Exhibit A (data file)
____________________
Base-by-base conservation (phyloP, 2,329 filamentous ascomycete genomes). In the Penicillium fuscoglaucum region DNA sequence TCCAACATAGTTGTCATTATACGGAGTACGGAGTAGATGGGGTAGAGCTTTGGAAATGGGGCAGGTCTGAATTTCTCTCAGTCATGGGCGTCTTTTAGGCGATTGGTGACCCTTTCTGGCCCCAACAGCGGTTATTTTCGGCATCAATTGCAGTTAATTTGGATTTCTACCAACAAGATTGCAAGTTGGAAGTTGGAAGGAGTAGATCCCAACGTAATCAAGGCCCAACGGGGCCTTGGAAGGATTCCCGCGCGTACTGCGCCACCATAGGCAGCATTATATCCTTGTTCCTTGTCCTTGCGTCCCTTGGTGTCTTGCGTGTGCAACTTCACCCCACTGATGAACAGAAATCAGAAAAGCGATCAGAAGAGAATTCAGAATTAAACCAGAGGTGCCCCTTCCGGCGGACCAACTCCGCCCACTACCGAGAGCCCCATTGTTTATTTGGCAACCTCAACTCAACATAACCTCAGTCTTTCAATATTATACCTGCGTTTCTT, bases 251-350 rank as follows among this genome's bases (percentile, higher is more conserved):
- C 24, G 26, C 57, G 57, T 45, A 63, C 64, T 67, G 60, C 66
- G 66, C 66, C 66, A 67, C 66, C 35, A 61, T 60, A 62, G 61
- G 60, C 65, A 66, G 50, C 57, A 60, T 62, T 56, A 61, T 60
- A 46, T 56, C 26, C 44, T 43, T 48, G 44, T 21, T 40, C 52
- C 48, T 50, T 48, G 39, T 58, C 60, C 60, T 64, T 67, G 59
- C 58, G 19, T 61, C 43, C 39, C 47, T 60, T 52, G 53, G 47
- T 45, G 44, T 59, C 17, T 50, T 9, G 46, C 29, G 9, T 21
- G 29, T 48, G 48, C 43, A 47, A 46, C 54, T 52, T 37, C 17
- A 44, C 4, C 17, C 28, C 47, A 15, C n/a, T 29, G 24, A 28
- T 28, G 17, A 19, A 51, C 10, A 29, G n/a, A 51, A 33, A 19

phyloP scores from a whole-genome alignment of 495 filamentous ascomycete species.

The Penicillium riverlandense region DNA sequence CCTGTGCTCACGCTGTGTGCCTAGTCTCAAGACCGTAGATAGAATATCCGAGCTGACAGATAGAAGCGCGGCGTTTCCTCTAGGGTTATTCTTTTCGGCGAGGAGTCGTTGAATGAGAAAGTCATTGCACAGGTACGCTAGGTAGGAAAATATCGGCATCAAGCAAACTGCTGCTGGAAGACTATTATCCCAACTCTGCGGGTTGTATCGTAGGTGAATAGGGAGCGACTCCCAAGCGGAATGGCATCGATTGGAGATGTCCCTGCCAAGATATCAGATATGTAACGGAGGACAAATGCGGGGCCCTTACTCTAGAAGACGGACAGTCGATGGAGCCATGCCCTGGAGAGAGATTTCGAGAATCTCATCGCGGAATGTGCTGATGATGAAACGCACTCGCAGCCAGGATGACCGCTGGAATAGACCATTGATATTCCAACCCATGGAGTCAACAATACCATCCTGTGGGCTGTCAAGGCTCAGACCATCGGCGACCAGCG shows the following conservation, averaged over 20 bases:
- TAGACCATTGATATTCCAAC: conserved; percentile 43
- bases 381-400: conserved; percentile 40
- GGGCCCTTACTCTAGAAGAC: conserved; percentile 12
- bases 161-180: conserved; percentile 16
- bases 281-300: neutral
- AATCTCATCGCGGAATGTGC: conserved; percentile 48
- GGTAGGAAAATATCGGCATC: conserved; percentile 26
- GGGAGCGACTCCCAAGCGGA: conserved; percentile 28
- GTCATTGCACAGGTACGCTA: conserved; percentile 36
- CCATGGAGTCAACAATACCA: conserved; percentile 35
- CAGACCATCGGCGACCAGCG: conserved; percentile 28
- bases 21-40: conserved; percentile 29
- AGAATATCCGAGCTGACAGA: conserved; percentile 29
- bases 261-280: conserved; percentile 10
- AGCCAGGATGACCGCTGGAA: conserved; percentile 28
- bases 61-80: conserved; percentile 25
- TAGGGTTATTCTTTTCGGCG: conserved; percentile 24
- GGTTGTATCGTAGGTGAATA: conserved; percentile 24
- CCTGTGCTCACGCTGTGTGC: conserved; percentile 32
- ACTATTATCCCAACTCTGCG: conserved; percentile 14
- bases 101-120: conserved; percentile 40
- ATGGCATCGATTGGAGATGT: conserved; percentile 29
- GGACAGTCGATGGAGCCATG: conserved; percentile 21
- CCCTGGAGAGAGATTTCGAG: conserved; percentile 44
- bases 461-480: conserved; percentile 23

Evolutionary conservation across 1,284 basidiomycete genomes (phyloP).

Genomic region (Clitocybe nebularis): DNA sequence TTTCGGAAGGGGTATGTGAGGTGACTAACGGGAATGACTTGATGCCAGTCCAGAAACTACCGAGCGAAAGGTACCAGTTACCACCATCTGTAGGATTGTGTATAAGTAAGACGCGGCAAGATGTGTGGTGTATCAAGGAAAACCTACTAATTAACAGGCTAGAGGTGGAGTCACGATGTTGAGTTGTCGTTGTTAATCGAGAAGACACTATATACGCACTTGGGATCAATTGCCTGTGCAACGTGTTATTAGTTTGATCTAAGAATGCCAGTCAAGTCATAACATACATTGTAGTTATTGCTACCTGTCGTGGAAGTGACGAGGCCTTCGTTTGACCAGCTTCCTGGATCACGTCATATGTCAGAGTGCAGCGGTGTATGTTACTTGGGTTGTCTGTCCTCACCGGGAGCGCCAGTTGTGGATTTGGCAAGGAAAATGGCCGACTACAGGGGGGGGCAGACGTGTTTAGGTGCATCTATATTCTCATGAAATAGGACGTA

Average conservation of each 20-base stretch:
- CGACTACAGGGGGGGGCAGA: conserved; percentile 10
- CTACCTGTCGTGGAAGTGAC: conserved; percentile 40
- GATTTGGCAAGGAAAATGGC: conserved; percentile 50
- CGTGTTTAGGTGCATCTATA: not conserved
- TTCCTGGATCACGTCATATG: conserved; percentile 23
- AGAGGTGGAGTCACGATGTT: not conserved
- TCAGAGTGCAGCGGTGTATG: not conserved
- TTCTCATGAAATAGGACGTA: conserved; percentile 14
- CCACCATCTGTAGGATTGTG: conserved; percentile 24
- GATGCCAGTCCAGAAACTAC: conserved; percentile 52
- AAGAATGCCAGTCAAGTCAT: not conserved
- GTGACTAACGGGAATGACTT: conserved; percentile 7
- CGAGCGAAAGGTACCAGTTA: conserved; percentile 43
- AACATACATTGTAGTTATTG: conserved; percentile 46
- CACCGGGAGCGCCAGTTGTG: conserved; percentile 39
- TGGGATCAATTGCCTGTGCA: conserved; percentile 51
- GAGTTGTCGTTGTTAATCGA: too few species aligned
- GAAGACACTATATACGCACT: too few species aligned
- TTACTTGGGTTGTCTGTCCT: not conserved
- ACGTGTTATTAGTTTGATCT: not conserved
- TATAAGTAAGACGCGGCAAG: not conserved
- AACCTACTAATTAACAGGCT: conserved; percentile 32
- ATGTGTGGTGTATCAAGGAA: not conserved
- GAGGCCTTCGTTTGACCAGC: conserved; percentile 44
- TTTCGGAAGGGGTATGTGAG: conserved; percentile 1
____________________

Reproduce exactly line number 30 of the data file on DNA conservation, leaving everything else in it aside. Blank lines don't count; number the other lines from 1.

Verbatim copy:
- TAGGGTTATTCTTTTCGGCG: conserved; percentile 24